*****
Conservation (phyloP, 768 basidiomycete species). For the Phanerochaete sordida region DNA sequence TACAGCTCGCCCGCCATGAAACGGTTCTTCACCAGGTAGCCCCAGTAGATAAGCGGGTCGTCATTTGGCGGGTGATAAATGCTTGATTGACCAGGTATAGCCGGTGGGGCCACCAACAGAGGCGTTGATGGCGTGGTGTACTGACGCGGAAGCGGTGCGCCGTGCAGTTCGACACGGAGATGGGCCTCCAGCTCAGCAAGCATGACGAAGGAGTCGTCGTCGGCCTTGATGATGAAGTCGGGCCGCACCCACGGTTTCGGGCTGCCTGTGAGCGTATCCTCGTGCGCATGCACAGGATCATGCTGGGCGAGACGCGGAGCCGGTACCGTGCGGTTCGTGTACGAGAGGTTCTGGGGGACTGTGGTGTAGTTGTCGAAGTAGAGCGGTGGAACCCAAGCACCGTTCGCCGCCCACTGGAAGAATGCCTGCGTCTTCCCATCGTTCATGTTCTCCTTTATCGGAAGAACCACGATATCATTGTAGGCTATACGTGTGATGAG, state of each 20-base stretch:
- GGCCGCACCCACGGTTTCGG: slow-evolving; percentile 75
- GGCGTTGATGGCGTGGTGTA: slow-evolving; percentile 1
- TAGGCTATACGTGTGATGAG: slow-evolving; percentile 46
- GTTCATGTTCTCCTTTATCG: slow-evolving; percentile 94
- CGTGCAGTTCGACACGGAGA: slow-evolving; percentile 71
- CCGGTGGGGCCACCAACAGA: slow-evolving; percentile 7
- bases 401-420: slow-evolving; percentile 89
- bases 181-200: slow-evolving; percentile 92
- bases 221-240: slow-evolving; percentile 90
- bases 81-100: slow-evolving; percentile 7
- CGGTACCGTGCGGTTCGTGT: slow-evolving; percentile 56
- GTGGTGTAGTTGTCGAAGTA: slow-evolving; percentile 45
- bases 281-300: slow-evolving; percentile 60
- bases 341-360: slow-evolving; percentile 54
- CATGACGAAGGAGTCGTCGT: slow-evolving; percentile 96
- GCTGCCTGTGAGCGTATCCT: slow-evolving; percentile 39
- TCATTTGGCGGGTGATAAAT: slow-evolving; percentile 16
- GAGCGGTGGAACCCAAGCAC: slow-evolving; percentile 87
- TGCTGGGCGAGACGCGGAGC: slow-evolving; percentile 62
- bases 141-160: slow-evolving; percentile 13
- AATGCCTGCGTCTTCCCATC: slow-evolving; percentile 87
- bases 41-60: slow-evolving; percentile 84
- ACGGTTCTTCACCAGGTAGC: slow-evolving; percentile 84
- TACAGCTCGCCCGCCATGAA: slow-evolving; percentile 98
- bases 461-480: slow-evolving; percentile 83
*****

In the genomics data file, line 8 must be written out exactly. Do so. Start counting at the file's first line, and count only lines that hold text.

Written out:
- bases 401-420: slow-evolving; percentile 89